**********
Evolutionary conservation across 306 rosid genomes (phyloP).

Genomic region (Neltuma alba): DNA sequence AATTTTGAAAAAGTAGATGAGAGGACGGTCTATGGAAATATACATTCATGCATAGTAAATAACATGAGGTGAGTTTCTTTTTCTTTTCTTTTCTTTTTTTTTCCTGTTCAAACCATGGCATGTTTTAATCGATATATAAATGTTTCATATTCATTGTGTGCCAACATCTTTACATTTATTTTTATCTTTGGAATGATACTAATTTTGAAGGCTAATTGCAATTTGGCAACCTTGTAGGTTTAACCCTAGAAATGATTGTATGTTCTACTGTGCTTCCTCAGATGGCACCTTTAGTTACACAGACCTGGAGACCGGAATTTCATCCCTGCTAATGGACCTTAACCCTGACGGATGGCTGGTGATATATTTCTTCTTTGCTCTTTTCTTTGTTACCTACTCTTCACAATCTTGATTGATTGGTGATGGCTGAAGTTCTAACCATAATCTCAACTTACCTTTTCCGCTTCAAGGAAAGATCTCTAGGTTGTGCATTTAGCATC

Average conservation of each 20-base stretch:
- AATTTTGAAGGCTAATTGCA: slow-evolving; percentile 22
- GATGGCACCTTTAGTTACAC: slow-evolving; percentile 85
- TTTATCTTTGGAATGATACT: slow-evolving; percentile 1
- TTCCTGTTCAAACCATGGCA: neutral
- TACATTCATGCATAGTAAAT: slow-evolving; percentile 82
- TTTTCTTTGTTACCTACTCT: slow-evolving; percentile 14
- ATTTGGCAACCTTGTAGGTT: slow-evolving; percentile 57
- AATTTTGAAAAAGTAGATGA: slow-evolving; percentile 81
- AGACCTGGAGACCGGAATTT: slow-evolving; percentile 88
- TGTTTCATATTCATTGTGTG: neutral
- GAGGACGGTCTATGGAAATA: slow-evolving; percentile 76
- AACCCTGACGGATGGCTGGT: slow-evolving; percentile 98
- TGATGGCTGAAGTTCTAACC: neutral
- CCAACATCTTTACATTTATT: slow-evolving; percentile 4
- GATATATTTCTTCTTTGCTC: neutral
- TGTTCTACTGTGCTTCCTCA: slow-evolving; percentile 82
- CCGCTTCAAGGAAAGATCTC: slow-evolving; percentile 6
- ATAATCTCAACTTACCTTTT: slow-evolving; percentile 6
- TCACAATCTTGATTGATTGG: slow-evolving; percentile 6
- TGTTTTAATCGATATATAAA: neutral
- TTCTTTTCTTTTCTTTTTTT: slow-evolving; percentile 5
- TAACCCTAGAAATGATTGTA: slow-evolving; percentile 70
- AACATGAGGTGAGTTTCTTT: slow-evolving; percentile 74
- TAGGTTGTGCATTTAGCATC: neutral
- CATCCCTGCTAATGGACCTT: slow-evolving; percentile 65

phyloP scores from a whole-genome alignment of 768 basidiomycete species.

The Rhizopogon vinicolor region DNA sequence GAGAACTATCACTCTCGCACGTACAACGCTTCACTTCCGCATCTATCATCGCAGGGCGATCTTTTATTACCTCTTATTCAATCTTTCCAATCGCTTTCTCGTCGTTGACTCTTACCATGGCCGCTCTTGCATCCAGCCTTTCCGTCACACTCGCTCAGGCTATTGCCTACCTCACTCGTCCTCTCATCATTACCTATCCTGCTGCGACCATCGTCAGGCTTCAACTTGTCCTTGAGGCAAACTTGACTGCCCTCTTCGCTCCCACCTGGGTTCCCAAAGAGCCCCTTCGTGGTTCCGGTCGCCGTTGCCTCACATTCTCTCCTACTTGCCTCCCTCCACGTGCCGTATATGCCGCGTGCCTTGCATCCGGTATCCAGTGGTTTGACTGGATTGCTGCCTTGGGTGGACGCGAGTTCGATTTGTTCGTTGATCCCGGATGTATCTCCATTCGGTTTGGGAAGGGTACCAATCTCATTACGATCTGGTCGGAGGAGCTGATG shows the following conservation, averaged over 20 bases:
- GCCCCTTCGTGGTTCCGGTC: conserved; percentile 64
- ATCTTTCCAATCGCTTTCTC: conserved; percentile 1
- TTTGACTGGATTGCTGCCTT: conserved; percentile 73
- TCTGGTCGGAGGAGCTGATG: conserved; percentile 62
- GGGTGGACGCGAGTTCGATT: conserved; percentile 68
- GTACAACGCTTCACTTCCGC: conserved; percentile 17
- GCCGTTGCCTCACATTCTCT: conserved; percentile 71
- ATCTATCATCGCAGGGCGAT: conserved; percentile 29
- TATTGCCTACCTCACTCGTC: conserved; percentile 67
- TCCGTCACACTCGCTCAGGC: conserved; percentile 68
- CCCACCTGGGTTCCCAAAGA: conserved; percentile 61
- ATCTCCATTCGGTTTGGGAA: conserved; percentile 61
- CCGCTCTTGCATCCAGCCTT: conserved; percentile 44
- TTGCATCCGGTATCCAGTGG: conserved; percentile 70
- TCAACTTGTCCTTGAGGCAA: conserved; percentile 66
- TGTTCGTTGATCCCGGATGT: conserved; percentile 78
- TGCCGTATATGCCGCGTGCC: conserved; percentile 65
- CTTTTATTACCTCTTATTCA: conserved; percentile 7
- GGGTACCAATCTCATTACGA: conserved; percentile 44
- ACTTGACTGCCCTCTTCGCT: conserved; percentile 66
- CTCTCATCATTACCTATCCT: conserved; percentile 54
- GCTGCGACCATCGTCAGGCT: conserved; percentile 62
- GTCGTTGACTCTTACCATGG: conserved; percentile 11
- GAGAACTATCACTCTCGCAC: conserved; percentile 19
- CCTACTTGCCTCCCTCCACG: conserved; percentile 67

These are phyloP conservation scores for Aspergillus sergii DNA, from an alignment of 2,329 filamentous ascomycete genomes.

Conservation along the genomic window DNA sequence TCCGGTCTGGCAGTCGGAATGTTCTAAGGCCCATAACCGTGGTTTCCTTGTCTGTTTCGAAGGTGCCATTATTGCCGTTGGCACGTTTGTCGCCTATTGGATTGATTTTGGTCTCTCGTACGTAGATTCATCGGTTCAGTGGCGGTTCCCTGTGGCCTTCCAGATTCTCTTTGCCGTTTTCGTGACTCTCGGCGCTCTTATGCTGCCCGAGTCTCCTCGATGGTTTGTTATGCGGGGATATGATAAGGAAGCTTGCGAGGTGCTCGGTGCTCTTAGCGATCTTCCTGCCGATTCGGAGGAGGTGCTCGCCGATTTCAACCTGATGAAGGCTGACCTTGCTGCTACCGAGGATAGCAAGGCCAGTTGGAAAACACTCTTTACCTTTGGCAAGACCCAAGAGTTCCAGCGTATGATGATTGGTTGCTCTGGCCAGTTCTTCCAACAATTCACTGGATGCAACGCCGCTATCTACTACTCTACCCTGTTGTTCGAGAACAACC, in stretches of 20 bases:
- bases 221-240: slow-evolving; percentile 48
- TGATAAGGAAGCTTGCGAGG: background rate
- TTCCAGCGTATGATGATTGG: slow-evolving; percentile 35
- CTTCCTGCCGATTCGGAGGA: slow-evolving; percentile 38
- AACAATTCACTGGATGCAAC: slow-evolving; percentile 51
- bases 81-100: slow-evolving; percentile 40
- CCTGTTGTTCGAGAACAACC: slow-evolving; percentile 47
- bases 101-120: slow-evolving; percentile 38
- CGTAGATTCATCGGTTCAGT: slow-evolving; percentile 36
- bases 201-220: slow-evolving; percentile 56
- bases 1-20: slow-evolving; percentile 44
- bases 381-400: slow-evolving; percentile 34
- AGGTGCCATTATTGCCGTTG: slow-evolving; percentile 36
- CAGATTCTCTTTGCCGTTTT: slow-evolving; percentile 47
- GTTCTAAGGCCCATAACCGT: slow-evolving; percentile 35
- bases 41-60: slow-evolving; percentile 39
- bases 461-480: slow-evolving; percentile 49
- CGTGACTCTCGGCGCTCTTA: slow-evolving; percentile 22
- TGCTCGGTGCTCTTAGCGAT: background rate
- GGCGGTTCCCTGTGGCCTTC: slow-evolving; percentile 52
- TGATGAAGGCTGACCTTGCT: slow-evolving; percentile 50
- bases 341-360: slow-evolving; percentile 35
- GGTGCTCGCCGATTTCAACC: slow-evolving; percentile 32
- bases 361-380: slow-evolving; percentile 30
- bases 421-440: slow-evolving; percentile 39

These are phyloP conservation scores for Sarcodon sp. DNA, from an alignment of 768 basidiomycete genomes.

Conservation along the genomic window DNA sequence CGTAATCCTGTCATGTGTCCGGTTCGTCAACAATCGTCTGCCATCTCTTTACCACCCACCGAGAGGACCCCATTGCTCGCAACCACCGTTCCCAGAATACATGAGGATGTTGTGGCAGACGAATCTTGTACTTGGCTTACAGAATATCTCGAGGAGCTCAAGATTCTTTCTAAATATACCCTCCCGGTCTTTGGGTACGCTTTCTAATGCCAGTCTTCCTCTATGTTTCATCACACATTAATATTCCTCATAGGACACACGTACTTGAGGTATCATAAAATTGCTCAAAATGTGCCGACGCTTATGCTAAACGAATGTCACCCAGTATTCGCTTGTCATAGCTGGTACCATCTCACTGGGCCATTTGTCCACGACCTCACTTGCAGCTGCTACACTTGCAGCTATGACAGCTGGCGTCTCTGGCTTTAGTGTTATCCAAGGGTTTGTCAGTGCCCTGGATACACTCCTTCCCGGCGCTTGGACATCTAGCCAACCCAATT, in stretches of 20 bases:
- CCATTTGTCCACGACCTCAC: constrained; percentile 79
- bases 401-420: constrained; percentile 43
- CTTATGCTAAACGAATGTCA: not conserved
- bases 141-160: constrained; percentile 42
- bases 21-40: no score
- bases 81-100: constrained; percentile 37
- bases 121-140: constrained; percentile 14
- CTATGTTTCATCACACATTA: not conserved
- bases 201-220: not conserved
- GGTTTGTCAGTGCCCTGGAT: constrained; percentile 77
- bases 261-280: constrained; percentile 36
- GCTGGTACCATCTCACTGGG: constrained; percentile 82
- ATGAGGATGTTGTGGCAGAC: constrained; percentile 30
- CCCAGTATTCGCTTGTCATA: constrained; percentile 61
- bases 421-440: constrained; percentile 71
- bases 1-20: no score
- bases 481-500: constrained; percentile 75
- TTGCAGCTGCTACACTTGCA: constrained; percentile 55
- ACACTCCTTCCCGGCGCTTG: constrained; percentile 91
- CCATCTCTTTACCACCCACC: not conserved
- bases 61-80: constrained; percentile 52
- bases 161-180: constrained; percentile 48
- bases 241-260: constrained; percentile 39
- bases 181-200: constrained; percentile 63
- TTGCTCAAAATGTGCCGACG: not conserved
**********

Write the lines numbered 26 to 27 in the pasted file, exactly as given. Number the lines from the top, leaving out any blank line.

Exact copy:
- AACATGAGGTGAGTTTCTTT: slow-evolving; percentile 74
- TAGGTTGTGCATTTAGCATC: neutral